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I'm skeptical of one part of the article
The truth, though it would not exactly set Americans free, would at least open a window to wider economic and political understanding. Readers should ask themselves how much angrier the electorate might be if the media, over the past five years, had been citing 8 percent unemployment (instead of 5 percent), 5 percent inflation (instead of 2 percent), and average annual growth in the 1 percent range (instead of the 3-4 percent range).
I'm tempted to answer "not much". I suspect most voters base their choice on their own financial situation, and that of people they know, not on statistics. The statistics are mainly for policy-makers, journalists etc. Once these get detached from reality, you have pundits asking why the electorate is so dissatisfied with Bush's policies, when the economy is doing so well....
by gk (gk (gk quattro due due sette @gmail.com)) on Wed May 14th, 2008 at 08:36:46 AM EST
[ Parent ]
Whatever the domestic influence, sparkling statistics on the American economy are used (by economist-talking heads, pundits, journalists) throughout the world to maintain the image of infallibility and success of supply-side, free-market, neo-liberal policies.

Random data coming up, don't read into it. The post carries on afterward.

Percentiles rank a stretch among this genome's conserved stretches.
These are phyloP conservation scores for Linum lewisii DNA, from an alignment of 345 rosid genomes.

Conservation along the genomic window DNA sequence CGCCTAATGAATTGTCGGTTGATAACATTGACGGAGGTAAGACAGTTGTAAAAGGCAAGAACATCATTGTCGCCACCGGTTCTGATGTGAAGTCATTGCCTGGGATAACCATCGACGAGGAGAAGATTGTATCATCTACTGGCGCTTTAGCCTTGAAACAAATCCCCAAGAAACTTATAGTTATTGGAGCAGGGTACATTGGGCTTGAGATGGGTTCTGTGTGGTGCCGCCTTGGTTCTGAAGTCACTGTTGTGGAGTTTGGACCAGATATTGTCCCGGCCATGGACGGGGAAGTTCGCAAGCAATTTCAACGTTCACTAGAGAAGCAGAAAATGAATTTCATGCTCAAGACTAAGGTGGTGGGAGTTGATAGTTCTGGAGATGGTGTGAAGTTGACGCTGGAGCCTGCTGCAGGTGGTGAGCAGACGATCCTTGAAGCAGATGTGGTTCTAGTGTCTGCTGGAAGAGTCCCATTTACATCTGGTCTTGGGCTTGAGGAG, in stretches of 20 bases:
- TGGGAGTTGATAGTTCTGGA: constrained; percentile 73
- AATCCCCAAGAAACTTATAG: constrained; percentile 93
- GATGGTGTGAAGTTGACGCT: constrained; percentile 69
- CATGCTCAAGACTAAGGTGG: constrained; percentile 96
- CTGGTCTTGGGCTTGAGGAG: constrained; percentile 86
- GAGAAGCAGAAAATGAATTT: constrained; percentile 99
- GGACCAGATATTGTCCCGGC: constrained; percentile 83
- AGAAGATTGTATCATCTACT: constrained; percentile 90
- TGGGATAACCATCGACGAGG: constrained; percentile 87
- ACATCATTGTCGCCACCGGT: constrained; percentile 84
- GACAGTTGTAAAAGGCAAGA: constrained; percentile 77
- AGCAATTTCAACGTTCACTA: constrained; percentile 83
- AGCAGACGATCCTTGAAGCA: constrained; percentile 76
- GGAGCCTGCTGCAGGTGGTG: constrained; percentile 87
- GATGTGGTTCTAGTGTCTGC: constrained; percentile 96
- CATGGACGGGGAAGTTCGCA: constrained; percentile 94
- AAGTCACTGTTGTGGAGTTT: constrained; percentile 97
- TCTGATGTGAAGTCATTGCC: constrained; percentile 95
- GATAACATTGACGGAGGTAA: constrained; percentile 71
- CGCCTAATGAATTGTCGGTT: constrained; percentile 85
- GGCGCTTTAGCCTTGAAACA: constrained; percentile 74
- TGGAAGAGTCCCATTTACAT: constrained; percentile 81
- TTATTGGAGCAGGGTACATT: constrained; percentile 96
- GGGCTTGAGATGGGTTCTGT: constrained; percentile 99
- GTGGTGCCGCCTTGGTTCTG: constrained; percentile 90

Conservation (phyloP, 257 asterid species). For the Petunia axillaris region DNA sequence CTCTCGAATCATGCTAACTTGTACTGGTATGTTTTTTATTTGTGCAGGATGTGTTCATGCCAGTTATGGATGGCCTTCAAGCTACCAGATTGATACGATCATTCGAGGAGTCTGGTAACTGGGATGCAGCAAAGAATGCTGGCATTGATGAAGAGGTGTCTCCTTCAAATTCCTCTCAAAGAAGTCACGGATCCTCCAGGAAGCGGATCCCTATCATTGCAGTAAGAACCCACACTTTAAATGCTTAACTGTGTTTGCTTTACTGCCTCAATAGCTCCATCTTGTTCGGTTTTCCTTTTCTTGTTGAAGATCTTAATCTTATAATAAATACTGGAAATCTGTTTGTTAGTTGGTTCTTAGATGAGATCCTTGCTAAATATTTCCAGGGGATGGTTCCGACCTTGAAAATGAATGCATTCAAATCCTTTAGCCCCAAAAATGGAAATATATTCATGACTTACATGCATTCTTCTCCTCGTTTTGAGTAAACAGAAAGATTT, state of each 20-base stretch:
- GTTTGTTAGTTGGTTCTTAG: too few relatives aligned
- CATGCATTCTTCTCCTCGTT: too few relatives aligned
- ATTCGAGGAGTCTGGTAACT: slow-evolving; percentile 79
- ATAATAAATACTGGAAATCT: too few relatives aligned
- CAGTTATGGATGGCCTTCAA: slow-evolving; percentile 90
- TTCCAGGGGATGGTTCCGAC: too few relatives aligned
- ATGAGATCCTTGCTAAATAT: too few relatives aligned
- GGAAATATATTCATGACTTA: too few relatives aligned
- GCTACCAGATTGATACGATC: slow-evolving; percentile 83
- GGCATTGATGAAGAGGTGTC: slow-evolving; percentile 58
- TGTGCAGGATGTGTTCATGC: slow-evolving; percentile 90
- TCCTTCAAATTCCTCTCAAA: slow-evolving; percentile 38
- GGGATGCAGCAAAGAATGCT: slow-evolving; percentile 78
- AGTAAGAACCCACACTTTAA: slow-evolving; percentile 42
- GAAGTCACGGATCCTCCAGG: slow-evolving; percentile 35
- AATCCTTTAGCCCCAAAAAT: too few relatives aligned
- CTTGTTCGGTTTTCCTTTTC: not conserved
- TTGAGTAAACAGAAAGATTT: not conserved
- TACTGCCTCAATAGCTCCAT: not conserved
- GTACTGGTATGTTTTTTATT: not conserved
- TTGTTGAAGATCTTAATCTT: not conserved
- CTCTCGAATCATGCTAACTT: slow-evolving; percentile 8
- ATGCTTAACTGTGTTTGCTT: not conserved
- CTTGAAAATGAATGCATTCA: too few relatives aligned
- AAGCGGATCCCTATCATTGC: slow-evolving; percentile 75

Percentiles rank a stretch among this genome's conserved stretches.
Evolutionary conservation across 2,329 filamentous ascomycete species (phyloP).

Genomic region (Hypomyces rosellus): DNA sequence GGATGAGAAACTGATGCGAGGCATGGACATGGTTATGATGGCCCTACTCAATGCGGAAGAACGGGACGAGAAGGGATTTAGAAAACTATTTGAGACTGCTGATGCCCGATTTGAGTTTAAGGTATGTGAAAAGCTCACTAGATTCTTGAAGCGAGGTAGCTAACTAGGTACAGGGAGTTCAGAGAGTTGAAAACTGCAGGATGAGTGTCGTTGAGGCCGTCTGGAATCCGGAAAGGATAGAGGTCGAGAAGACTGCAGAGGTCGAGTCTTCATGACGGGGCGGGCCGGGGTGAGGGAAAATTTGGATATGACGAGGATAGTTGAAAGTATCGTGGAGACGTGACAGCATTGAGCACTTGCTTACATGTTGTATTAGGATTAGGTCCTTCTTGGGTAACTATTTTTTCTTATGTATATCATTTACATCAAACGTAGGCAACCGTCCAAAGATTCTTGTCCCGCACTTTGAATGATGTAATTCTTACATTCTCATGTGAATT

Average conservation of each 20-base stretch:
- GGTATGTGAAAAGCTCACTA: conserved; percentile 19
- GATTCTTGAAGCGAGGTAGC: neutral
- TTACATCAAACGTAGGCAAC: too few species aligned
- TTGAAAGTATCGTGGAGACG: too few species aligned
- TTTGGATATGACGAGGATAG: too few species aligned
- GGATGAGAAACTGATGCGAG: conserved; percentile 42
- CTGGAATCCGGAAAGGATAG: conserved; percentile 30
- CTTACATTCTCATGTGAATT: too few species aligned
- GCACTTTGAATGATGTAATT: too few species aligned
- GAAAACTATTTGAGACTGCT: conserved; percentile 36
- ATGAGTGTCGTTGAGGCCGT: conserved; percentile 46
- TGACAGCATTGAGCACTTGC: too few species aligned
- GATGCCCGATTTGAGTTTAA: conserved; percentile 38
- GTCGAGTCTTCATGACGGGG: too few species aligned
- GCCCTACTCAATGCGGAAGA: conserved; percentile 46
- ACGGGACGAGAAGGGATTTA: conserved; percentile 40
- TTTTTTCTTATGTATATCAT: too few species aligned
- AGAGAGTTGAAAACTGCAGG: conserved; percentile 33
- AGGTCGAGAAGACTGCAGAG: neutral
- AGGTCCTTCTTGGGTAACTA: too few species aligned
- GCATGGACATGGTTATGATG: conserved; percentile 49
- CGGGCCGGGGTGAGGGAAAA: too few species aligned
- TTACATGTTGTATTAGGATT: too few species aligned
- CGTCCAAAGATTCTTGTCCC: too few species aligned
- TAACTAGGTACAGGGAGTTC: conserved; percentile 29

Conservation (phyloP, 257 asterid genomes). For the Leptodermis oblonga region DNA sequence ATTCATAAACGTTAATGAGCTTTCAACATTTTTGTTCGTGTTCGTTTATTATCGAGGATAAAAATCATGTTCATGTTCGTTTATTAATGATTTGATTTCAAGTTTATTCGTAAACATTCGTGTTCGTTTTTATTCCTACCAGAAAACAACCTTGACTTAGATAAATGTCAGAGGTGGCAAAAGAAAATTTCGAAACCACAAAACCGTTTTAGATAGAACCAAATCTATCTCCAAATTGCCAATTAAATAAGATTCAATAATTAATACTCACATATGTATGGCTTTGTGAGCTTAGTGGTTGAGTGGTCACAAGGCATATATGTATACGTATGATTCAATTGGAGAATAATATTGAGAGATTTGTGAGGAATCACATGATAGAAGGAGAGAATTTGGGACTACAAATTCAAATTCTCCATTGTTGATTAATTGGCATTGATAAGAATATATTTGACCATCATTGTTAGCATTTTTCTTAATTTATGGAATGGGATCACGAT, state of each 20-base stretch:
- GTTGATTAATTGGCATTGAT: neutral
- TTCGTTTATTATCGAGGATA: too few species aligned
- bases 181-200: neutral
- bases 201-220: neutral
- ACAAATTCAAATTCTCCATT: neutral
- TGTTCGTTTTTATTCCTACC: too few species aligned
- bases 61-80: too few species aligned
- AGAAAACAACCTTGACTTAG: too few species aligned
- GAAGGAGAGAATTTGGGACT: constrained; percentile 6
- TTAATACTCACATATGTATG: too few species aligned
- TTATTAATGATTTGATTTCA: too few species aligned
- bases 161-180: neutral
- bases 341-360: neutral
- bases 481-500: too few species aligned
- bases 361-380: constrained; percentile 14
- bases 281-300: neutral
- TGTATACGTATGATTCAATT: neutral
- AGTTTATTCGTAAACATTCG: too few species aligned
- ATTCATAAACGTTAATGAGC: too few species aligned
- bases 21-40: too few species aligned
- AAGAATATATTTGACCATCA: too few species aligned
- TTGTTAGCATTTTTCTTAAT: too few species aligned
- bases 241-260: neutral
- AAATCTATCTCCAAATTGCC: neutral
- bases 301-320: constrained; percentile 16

The story is that, while most of us blunder about, the US has got it right. Even when everything's wrong...

by afew (afew(a in a circle)eurotrib_dot_com) on Wed May 14th, 2008 at 10:16:26 AM EST
[ Parent ]
Of course. Non-Americans only really have two sources of information, the statistics (for the specialists and the journalists) and popular culture (for the rest), both of which tell them how great things are. But the American electorate itself has a third source of information, which is their own experience. If you can't get a job, or can't afford food, you won't be happy, even if the statistics tell you you should be, and that is more likely to affect your vote.

Of course, this only works if at least some politicians offer a genuine choice, which is another matter.

by gk (gk (gk quattro due due sette @gmail.com)) on Wed May 14th, 2008 at 01:49:11 PM EST
[ Parent ]


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